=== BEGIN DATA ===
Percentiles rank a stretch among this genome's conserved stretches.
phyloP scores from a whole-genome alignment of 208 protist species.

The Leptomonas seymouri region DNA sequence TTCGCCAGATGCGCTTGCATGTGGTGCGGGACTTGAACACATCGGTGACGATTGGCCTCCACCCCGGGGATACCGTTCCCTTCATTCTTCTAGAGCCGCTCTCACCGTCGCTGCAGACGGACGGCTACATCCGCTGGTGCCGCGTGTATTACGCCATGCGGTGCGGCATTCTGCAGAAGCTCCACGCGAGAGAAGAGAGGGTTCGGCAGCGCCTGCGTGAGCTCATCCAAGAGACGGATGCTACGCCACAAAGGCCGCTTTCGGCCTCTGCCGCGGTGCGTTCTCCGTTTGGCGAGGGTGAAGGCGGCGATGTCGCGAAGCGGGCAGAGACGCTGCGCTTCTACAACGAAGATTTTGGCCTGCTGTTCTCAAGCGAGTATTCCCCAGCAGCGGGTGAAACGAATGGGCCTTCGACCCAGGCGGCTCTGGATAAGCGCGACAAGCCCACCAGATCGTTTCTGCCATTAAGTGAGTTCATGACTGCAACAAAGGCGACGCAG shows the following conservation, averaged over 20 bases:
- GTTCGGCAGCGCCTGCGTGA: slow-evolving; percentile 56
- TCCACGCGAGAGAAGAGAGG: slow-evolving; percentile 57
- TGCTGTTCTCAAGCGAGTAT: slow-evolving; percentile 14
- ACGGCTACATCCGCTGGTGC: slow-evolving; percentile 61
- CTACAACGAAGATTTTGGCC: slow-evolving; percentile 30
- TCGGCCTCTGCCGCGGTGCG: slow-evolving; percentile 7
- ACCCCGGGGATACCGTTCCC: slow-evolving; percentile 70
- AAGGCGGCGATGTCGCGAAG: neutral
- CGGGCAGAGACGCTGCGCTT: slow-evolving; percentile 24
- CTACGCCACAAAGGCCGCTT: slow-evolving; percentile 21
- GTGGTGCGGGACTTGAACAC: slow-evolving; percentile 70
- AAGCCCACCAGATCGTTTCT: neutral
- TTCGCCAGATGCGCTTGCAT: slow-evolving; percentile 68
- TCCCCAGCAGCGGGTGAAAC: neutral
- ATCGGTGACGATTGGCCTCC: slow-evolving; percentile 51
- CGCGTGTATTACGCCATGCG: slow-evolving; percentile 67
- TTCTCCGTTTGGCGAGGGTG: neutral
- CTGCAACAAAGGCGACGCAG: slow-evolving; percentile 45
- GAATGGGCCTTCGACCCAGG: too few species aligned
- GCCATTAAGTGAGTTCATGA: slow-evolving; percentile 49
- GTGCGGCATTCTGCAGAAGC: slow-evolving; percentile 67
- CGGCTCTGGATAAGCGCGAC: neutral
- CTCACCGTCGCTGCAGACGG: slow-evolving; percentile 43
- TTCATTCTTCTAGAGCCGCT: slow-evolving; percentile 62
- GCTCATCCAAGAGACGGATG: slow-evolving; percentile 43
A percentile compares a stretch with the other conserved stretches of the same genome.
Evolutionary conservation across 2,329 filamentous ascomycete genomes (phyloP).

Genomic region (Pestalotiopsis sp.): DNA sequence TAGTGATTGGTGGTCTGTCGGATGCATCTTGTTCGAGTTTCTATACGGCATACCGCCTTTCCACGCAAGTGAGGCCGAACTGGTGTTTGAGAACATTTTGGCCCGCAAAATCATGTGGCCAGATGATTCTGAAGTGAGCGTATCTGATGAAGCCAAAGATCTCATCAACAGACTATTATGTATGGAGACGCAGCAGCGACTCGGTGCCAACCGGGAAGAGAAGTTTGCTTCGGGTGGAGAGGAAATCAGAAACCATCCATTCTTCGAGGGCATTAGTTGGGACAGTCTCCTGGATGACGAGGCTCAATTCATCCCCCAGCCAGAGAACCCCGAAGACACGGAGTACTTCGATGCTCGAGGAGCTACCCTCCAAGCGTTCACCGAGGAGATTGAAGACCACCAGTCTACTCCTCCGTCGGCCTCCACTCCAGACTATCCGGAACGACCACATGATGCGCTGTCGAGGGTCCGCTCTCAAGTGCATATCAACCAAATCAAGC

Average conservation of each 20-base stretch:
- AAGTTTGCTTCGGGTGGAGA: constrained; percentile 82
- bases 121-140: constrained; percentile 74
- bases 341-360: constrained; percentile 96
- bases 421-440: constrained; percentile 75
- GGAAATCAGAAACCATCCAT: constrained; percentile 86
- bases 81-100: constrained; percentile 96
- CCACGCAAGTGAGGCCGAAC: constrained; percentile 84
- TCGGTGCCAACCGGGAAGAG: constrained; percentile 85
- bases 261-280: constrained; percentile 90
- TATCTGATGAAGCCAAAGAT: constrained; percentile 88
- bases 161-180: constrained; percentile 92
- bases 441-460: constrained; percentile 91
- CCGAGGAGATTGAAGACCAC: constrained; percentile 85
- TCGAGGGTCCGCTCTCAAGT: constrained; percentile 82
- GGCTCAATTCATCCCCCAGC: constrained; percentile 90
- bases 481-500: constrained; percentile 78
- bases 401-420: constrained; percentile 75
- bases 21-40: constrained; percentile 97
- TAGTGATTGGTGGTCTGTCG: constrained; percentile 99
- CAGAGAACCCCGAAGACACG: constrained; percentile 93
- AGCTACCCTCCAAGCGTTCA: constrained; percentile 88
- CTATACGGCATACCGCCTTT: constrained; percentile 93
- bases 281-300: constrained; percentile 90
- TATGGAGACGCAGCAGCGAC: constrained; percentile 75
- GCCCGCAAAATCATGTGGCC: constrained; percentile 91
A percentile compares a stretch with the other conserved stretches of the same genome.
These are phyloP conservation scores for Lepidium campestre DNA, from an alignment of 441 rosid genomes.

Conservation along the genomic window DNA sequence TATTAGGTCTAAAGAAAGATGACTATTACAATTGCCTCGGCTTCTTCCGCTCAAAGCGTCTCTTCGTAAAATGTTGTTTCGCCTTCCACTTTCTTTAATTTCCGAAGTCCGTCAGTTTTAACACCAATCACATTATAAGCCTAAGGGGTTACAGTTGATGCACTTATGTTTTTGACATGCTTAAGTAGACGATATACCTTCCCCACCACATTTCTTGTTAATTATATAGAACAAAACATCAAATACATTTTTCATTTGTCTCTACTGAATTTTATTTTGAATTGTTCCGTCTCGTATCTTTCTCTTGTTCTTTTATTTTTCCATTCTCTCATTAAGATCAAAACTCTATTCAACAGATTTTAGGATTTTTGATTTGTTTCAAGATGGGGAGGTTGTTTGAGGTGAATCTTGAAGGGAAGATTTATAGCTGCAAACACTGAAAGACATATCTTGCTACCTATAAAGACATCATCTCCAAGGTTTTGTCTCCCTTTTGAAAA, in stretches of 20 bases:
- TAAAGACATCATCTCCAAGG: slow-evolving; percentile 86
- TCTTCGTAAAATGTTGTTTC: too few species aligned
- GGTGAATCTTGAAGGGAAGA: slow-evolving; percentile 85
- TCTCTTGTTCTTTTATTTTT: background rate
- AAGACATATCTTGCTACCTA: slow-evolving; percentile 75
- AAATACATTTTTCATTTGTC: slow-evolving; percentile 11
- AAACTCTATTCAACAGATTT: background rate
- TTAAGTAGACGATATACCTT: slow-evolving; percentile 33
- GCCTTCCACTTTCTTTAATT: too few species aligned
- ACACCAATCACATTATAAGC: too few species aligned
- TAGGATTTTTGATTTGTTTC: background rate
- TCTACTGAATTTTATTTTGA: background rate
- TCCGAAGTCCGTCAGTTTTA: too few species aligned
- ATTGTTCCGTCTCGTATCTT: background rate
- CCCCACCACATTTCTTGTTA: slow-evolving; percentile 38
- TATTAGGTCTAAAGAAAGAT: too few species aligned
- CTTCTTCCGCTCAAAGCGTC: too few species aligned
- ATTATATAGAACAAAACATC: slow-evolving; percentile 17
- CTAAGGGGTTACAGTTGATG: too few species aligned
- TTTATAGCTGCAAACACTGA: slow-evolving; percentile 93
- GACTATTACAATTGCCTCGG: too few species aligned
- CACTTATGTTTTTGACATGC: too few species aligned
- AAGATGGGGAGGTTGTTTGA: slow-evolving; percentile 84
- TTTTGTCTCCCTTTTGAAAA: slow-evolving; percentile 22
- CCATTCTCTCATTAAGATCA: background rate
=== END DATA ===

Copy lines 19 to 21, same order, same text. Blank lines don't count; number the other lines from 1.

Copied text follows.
- CGCGTGTATTACGCCATGCG: slow-evolving; percentile 67
- TTCTCCGTTTGGCGAGGGTG: neutral
- CTGCAACAAAGGCGACGCAG: slow-evolving; percentile 45